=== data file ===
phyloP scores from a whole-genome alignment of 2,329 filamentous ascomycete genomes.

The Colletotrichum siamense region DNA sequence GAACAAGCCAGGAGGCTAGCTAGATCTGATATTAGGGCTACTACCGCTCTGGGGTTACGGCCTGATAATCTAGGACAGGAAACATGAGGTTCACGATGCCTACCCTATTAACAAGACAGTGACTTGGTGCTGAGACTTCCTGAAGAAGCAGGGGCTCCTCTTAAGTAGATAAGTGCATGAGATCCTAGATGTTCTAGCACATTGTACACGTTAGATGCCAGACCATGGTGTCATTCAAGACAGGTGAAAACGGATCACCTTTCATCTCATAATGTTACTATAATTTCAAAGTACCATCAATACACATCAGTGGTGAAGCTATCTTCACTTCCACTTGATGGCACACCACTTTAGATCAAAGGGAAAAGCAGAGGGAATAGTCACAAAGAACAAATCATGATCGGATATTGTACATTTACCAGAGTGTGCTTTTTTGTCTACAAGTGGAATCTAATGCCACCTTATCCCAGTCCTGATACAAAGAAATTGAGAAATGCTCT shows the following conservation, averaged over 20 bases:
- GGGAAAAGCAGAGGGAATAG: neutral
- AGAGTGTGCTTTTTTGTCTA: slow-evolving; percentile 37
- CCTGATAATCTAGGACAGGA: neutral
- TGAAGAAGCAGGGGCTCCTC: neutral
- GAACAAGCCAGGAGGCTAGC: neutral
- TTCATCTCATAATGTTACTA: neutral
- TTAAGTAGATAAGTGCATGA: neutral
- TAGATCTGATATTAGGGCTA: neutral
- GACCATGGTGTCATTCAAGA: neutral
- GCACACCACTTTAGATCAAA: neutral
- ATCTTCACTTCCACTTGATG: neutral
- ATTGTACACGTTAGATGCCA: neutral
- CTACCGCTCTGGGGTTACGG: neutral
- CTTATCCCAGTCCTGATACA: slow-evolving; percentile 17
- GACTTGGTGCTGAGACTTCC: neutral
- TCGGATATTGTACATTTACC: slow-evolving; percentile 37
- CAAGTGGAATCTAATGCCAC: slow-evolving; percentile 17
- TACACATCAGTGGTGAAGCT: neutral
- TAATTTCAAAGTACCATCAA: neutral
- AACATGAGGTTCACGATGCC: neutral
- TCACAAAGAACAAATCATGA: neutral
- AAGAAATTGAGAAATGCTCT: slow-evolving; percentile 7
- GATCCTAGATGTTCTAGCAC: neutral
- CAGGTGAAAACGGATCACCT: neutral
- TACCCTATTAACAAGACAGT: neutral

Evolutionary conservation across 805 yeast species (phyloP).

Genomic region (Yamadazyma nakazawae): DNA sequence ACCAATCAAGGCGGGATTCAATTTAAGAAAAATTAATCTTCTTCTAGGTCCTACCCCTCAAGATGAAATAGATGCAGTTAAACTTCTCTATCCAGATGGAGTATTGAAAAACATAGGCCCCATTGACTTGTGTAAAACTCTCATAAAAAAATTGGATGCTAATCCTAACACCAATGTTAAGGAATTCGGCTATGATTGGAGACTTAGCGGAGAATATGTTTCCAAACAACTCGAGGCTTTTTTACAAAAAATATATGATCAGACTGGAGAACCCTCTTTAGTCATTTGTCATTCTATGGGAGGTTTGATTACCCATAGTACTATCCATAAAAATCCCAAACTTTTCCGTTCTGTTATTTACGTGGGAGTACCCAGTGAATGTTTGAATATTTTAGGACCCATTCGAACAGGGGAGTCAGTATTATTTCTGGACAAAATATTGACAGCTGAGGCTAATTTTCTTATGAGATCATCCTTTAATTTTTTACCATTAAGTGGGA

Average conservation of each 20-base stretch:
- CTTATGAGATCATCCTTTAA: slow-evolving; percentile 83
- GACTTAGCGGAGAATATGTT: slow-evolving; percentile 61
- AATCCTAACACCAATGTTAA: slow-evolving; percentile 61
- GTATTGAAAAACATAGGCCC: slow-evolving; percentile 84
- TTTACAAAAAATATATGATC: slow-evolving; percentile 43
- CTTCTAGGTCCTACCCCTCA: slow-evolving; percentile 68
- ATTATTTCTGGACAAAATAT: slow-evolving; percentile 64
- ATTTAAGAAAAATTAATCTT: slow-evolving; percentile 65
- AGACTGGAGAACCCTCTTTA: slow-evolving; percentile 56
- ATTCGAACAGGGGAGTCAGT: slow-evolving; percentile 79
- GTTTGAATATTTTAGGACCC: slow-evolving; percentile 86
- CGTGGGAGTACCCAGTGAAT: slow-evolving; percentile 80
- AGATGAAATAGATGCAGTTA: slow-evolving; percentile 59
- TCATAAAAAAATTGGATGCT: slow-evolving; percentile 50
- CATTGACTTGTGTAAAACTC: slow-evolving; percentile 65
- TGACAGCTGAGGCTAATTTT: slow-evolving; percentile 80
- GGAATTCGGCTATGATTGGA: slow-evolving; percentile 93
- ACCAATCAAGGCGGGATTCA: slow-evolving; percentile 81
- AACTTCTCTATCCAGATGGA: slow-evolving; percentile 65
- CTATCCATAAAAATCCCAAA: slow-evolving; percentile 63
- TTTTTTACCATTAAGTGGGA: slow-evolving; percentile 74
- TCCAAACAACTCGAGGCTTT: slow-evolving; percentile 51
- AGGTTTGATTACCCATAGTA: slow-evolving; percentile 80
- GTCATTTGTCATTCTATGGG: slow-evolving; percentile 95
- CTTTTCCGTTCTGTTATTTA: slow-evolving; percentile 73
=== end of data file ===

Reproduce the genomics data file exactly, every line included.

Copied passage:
phyloP scores from a whole-genome alignment of 2,329 filamentous ascomycete genomes.

The Colletotrichum siamense region DNA sequence GAACAAGCCAGGAGGCTAGCTAGATCTGATATTAGGGCTACTACCGCTCTGGGGTTACGGCCTGATAATCTAGGACAGGAAACATGAGGTTCACGATGCCTACCCTATTAACAAGACAGTGACTTGGTGCTGAGACTTCCTGAAGAAGCAGGGGCTCCTCTTAAGTAGATAAGTGCATGAGATCCTAGATGTTCTAGCACATTGTACACGTTAGATGCCAGACCATGGTGTCATTCAAGACAGGTGAAAACGGATCACCTTTCATCTCATAATGTTACTATAATTTCAAAGTACCATCAATACACATCAGTGGTGAAGCTATCTTCACTTCCACTTGATGGCACACCACTTTAGATCAAAGGGAAAAGCAGAGGGAATAGTCACAAAGAACAAATCATGATCGGATATTGTACATTTACCAGAGTGTGCTTTTTTGTCTACAAGTGGAATCTAATGCCACCTTATCCCAGTCCTGATACAAAGAAATTGAGAAATGCTCT shows the following conservation, averaged over 20 bases:
- GGGAAAAGCAGAGGGAATAG: neutral
- AGAGTGTGCTTTTTTGTCTA: slow-evolving; percentile 37
- CCTGATAATCTAGGACAGGA: neutral
- TGAAGAAGCAGGGGCTCCTC: neutral
- GAACAAGCCAGGAGGCTAGC: neutral
- TTCATCTCATAATGTTACTA: neutral
- TTAAGTAGATAAGTGCATGA: neutral
- TAGATCTGATATTAGGGCTA: neutral
- GACCATGGTGTCATTCAAGA: neutral
- GCACACCACTTTAGATCAAA: neutral
- ATCTTCACTTCCACTTGATG: neutral
- ATTGTACACGTTAGATGCCA: neutral
- CTACCGCTCTGGGGTTACGG: neutral
- CTTATCCCAGTCCTGATACA: slow-evolving; percentile 17
- GACTTGGTGCTGAGACTTCC: neutral
- TCGGATATTGTACATTTACC: slow-evolving; percentile 37
- CAAGTGGAATCTAATGCCAC: slow-evolving; percentile 17
- TACACATCAGTGGTGAAGCT: neutral
- TAATTTCAAAGTACCATCAA: neutral
- AACATGAGGTTCACGATGCC: neutral
- TCACAAAGAACAAATCATGA: neutral
- AAGAAATTGAGAAATGCTCT: slow-evolving; percentile 7
- GATCCTAGATGTTCTAGCAC: neutral
- CAGGTGAAAACGGATCACCT: neutral
- TACCCTATTAACAAGACAGT: neutral

Evolutionary conservation across 805 yeast species (phyloP).

Genomic region (Yamadazyma nakazawae): DNA sequence ACCAATCAAGGCGGGATTCAATTTAAGAAAAATTAATCTTCTTCTAGGTCCTACCCCTCAAGATGAAATAGATGCAGTTAAACTTCTCTATCCAGATGGAGTATTGAAAAACATAGGCCCCATTGACTTGTGTAAAACTCTCATAAAAAAATTGGATGCTAATCCTAACACCAATGTTAAGGAATTCGGCTATGATTGGAGACTTAGCGGAGAATATGTTTCCAAACAACTCGAGGCTTTTTTACAAAAAATATATGATCAGACTGGAGAACCCTCTTTAGTCATTTGTCATTCTATGGGAGGTTTGATTACCCATAGTACTATCCATAAAAATCCCAAACTTTTCCGTTCTGTTATTTACGTGGGAGTACCCAGTGAATGTTTGAATATTTTAGGACCCATTCGAACAGGGGAGTCAGTATTATTTCTGGACAAAATATTGACAGCTGAGGCTAATTTTCTTATGAGATCATCCTTTAATTTTTTACCATTAAGTGGGA

Average conservation of each 20-base stretch:
- CTTATGAGATCATCCTTTAA: slow-evolving; percentile 83
- GACTTAGCGGAGAATATGTT: slow-evolving; percentile 61
- AATCCTAACACCAATGTTAA: slow-evolving; percentile 61
- GTATTGAAAAACATAGGCCC: slow-evolving; percentile 84
- TTTACAAAAAATATATGATC: slow-evolving; percentile 43
- CTTCTAGGTCCTACCCCTCA: slow-evolving; percentile 68
- ATTATTTCTGGACAAAATAT: slow-evolving; percentile 64
- ATTTAAGAAAAATTAATCTT: slow-evolving; percentile 65
- AGACTGGAGAACCCTCTTTA: slow-evolving; percentile 56
- ATTCGAACAGGGGAGTCAGT: slow-evolving; percentile 79
- GTTTGAATATTTTAGGACCC: slow-evolving; percentile 86
- CGTGGGAGTACCCAGTGAAT: slow-evolving; percentile 80
- AGATGAAATAGATGCAGTTA: slow-evolving; percentile 59
- TCATAAAAAAATTGGATGCT: slow-evolving; percentile 50
- CATTGACTTGTGTAAAACTC: slow-evolving; percentile 65
- TGACAGCTGAGGCTAATTTT: slow-evolving; percentile 80
- GGAATTCGGCTATGATTGGA: slow-evolving; percentile 93
- ACCAATCAAGGCGGGATTCA: slow-evolving; percentile 81
- AACTTCTCTATCCAGATGGA: slow-evolving; percentile 65
- CTATCCATAAAAATCCCAAA: slow-evolving; percentile 63
- TTTTTTACCATTAAGTGGGA: slow-evolving; percentile 74
- TCCAAACAACTCGAGGCTTT: slow-evolving; percentile 51
- AGGTTTGATTACCCATAGTA: slow-evolving; percentile 80
- GTCATTTGTCATTCTATGGG: slow-evolving; percentile 95
- CTTTTCCGTTCTGTTATTTA: slow-evolving; percentile 73